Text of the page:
January 27, 2009
Chief Performance Officer
The White House
1600 Pennsylvania Avenue NW
Washington, DC 20500
From: Wild Earth Guardians
Dear Ms. Killefer:
Congratulations on your appointment to Chief Performance Officer for the Obama Administration. We are pleased that President Obama has prioritized government efficiency and ensuring a fair return for taxpayers as a central component of good government. Your previous experience in the private sector and public service, and expertise in organizational practices are proof of your qualifications for the position.
We don’t need to remind you that we are in the midst of some of the worst economic times that our Nation has ever faced. Extraordinary economic circumstances require extraordinary action. We are poised to assist you and your new office in reducing wasteful government spending in ways that not only protect and restore taxpayer’s faith in our government, but also in our ability to protect and
restore our air, water, wildlife, lands and climate.
While there are many, notoriously wasteful federal programs, we wish to draw your attention to a class of programs that not only drain the federal budget, but destroy public lands and resources as well. For decades the federal government has subsidized environmentally destructive resource use at the behest of powerful industries. The result is that public lands livestock grazing, wildlife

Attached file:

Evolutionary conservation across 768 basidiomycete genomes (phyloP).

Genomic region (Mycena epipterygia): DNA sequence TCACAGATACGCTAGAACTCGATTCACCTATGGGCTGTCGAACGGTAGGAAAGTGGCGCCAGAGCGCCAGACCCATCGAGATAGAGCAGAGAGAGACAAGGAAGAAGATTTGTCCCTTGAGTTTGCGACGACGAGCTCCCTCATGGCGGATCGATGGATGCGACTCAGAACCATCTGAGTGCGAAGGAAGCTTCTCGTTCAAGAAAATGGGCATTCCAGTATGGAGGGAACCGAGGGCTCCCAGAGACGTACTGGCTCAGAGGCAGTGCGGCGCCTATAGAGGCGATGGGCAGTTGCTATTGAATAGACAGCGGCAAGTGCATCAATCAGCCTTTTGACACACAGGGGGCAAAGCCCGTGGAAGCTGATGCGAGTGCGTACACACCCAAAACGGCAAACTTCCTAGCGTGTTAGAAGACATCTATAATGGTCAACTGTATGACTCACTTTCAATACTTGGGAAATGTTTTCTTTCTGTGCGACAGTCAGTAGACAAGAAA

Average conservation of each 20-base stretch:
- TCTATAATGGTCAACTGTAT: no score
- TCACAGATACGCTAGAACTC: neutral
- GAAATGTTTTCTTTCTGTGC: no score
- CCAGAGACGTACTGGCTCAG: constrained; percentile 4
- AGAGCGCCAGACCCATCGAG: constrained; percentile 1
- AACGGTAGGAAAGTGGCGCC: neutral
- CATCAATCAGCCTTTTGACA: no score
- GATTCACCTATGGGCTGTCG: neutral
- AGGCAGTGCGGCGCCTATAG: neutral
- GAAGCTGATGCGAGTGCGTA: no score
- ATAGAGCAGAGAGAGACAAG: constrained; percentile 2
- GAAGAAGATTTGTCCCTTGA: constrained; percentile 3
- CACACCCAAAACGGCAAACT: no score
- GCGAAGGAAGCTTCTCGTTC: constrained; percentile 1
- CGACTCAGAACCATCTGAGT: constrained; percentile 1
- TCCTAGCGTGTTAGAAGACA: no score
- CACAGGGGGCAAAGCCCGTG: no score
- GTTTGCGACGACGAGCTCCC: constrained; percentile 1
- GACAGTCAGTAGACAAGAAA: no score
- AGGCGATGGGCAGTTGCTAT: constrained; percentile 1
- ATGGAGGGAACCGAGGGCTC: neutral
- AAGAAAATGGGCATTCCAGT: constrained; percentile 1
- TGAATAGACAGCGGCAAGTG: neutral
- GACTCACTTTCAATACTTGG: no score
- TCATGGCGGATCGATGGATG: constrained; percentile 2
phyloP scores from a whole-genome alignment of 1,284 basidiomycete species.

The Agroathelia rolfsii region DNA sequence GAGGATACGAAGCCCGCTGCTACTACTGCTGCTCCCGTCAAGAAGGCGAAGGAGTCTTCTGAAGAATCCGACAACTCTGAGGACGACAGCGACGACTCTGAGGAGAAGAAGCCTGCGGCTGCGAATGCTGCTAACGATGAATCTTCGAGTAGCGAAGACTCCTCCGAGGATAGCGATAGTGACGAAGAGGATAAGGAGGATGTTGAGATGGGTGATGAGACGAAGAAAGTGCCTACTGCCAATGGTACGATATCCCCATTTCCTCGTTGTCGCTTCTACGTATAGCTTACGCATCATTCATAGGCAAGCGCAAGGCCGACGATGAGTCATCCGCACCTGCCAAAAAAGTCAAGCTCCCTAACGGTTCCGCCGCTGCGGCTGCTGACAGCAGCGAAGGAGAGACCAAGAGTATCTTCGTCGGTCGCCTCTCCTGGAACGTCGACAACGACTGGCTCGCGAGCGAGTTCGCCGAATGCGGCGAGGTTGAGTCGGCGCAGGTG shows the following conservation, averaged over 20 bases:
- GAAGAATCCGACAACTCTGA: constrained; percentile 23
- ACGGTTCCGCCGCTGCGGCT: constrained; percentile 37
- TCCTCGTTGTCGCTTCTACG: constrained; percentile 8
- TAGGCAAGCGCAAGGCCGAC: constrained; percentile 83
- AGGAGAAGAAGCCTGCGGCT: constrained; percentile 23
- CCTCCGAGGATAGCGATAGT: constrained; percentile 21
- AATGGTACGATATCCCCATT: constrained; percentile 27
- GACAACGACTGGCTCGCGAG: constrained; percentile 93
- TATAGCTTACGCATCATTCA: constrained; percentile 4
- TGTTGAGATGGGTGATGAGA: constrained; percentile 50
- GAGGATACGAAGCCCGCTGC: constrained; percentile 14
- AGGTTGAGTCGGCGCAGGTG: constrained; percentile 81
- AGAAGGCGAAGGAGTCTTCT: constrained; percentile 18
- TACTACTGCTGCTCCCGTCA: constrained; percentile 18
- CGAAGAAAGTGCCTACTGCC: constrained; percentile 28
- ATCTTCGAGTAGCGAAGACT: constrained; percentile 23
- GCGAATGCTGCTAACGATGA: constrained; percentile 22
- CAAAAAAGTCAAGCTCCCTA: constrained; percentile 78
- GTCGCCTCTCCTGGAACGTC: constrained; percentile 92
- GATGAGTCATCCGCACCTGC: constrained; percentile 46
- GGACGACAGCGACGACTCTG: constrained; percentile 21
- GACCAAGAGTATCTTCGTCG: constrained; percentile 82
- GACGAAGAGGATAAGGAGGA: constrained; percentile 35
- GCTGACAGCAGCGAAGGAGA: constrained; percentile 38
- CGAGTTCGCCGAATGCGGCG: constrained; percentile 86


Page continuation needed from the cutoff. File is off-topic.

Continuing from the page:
trapping and killing, federal timber sales, public lands mining, and lost royalties have cost taxpayers billions, even while these activities have degraded our public lands, dirtied our air and despoiled our water.
Prominent researchers, including renowned biologists Dr. E.O. Wilson and Dr. Norman Myers,have found that perverse and environmentally destructive subsidies not only threaten ecosystems,air and water, but hinder our attempts to implement more sustainable forms of production. More efficient, environmentally benign or beneficial processes to produce energy, food and fiber have
difficulty competing with more wasteful, ecologically harmful, subsidized competitors. In other words this is not just a matter of spending the taxpayers dollars wisely and protecting our environment, but also creating an economic and regulatory context which ushers in a new paradigm that benefits human survival and co-existence with one another and with wildlife and our precious
Following are some examples of federal programs that we ask you to formally investigate and which must be reformed or eliminated to reduce wasteful spending and ensure a fair return to the federal government. Please note that this synopsis considers only the fiscal costs of these programs and does not attempt to quantify the additional social and ecological costs, nor the costs of restoring
ecosystems and species degraded by these harmful land uses.
1. Federal Public Lands Livestock Grazing